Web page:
Russia & FSU

Chernobyl workers finally go home

The radioactive waste facility in Ukraine was operated by a single shift, without rest, for four weeks

Chernobyl workers finally go home

Chernobyl workers finally go home

A satellite image of the Chernobyl Nuclear Power Plant in Ukraine, March 2022. © Maxar Technologies/Getty Images

The staff at the Chernobyl radioactive waste facility in Ukraine, the site of a major disaster in 1986, has been able to go home and rest for the first time in nearly a month since Russian troops seized the area.

A single shift had been operating the facilities near the defunct power plant non-stop since Moscow took control on February 24. They were finally able to go home and rest, the International Atomic Energy Agency (IAEA) said on Monday.

A new Ukrainian team arrived to replace their colleagues, while 13 people from the previous shift declined to rotate, the Vienna-based agency said. Most Ukrainian security guards remained on site as well.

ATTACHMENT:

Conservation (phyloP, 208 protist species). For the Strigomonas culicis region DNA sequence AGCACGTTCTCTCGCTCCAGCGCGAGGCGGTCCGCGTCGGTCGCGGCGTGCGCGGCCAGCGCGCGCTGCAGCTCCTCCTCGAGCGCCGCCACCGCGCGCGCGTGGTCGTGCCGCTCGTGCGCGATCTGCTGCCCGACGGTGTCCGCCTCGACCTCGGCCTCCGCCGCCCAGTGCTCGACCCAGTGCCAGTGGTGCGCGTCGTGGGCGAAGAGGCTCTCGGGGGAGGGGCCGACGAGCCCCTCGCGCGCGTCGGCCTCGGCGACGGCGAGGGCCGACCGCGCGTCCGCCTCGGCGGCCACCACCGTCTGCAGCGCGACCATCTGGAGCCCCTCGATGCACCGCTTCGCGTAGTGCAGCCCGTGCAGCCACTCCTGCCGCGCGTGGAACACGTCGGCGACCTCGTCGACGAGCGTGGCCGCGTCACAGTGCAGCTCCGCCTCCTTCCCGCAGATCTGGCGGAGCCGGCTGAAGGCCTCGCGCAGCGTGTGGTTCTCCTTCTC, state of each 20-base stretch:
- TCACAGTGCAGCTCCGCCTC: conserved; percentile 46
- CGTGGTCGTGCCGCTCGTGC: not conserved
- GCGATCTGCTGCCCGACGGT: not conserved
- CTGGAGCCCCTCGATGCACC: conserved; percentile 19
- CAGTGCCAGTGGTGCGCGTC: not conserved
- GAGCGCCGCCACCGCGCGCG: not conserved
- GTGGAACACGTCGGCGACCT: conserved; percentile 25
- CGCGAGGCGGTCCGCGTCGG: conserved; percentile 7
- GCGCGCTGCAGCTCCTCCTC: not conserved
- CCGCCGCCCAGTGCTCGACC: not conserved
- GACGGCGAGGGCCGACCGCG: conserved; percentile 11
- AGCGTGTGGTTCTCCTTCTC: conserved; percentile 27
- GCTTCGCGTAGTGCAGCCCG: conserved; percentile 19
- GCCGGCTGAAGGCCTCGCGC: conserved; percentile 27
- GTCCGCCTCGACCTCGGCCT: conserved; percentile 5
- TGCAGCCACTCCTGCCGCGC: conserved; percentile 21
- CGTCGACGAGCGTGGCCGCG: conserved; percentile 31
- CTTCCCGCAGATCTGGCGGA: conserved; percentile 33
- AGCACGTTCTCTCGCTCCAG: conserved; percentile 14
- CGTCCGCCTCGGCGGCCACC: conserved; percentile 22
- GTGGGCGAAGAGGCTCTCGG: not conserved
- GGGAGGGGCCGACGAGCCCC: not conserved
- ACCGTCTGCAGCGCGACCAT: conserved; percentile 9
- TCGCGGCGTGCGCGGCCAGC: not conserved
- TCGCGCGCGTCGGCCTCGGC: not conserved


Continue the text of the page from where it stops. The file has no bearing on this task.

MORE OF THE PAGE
“It is a positive – albeit long overdue – development,” IAEA Director General Mariano Rafael Grossi said on Sunday when the long-awaited rotation began.

The new shift includes two supervisors instead of the usual one as a back-up in case of emergencies. Ukrainian officials at the plant thanked the outgoing workers for having “heroically performed their professional duties.”

Chernobyl’s reactor, which exploded in 1986, is covered by the ‘New Safe Confinement’, a large hangar-like structure that prevents further contamination.

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The IAEA added that the Zaporozhskaya Nuclear Power Plant, which is also under Russian control, was operating at two-thirds of its maximum capacity after two damaged power lines were repaired. The agency quoted the Ukrainian authorities as saying that “safety systems were fully functional” at the plant.

Moscow attacked the neighboring state in late February, following a seven-year standoff over Ukraine’s failure to implement the terms of the Minsk peace agreements, and Russia’s eventual recognition of the Donbass republics in Donetsk and Lugansk. The German- and French-brokered protocols were designed to regularize the status of those regions within the Ukrainian state.

Russia has now demanded that Ukraine officially declare itself a neutral country and it that will never join the US-led NATO bloc. Kiev insists the Russian offensive was completely unprovoked and has denied claims it was planning to retake the two republics by force.


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